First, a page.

The transplant operation was completed in the early hours of May 23 and Mr Burt came out of hospital on June 14.

“The first thing I did when I got home was to take a stroll around my garden, to have a look at my domain and enjoy being back in the countryside.”

He will need to return to Papworth for checks up fortnightly for the immediate future.

A builder by profession, he last worked in November 2003. He is taking less medication than before but is now on powerful anti-rejection drugs. Mr Burt plans to resume playing bowls and possibly even badminton and tennis when he is fitter.

Mrs Burt is delighted with her husband's progress.

“There were quite a few times that I thought that I was going to lose him,” she said. “Before the operation he was awake for only 2-3 hours a day, he spent a lot of time asleep. He also wore several layers of clothes to keep warm. But it is brilliant to have him at home like this, there were times that I did not think he would survive the operation because he was so poorly before then.

“But hopefully after this surgeons will be able to do many more heart transplants.”

The couple have been married for five years but been together for 16.

They have four children, Catherine, Matthew, Ian and Gemma and grandchildren Chloe and Owen who are 18 months and two-month-old Freddie.

The success of the operation is a significant step in demonstrating the new organ conservation system, which may mean hearts and other organs that were previously less suitable for transplant can be “revived”, and successfully used in the life-saving surgery.

Normally, donor hearts lie dormant in cold fluid for 4-6 hours before being given to recipients. But the new system means the hearts lie inactive for shorter periods - a move which looks set to give a better chance of saving lives.

The European trials for the system are being carried out in the UK at Harefield Hospital in Middlesex and Papworth - the centre where people from Norfolk, Suffolk and Cambridgeshire also have other major cardiac operations such as bypass surgery - and at units centres at Berlin and Bad-Oeynhausen in Germany.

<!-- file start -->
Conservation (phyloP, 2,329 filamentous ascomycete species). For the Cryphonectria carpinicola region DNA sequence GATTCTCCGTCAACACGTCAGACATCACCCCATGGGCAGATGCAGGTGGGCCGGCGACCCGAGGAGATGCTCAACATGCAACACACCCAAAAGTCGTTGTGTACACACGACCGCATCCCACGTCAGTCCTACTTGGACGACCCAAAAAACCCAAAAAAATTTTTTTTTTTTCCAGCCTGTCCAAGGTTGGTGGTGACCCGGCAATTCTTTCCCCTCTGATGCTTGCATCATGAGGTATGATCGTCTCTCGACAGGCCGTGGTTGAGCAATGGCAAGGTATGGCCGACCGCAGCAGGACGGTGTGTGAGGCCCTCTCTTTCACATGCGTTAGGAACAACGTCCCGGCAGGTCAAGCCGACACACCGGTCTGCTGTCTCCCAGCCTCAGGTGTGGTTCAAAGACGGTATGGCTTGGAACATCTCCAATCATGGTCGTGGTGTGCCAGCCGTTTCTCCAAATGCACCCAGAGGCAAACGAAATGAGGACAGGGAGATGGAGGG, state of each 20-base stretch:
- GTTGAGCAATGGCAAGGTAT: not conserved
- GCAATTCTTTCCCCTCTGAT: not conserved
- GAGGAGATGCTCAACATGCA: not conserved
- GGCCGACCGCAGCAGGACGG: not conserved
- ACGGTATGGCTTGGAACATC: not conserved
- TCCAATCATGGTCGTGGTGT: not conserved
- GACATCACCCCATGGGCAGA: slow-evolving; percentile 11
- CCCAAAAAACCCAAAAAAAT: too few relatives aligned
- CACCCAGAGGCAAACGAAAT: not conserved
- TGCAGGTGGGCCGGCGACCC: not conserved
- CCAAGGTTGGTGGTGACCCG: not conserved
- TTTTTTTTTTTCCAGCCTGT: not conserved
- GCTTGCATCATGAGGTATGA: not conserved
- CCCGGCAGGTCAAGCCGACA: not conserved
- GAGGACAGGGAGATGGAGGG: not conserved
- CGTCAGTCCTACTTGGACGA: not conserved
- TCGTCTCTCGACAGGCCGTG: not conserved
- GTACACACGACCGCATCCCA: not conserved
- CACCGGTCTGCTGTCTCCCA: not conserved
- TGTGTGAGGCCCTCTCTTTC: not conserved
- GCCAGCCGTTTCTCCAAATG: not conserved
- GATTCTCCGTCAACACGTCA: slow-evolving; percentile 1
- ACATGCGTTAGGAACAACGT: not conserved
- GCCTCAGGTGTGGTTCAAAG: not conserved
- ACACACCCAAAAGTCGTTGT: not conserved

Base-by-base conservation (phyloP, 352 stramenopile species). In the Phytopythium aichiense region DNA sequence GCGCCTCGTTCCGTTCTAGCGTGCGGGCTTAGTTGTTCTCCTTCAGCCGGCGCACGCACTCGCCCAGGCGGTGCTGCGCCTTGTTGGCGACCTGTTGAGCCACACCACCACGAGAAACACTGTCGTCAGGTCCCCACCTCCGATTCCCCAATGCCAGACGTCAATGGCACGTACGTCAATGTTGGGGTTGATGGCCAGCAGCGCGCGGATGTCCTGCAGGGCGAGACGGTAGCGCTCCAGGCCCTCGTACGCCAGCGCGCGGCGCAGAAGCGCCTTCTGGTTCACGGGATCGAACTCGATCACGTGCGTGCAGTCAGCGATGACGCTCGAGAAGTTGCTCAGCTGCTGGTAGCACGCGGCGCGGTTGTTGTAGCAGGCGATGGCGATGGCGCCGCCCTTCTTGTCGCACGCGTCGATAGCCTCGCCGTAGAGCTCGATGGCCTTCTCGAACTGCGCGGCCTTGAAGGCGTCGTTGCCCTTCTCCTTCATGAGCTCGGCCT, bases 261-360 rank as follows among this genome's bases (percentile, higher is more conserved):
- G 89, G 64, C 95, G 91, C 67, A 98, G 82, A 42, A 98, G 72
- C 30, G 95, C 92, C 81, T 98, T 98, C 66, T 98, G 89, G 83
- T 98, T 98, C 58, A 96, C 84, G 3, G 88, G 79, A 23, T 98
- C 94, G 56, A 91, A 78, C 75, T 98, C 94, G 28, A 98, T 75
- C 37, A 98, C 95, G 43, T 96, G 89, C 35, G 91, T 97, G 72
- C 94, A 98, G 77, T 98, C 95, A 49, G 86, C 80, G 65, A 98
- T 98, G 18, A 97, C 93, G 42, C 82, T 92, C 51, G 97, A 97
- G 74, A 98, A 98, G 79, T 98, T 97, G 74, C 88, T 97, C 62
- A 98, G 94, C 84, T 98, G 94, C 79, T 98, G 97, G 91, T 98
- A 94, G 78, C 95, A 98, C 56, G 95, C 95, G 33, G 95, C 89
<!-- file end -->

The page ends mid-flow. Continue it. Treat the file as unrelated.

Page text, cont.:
A further trial planned for North America has yet to start.

The trial is intended to do transplants on 20 patients in the four centres.

Three have been carried out so far with the Papworth op the first in the UK.

Prof Rosengard, the Principal Investigator for the trial in the UK, said Mr Burt's heart was removed from the donor at another hospital in the region, placed into the Organ Care System, revived to a beating state, perfused with oxygen and nutrient-rich blood (also taken from the donor) and maintained at the appropriate temperature as it was taken to Papworth and sewn into the recipient.

Surgeons are excited by the possibilities the equipment offers by helping revive poorer donor hearts and allowing them to be transported over greater distances.

Prof Rosengard said: “The implications are manifold. More research and development needs to be done but what this will mean is that we can double, possibly triple or potentially quadruple the total number of transplants we can do a year.”

He explained the May 22 operation took around four hours and was no different from any other transplant from the recipient's point of view.

“What was different here is that when we stopped the heart at the donor hospital and removed it from the donor we immediately linked it up to the device, which profused it with warm oxygenated blood, which is also removed from the donor.

“When you do that the heart starts beating immediately. Rather than it being in a state of suspended animation it is transported in a state of normal blood supply. Not only is it not deteriorating is it actually getting better.”

See for a video of Mr Burt on the road to recovery.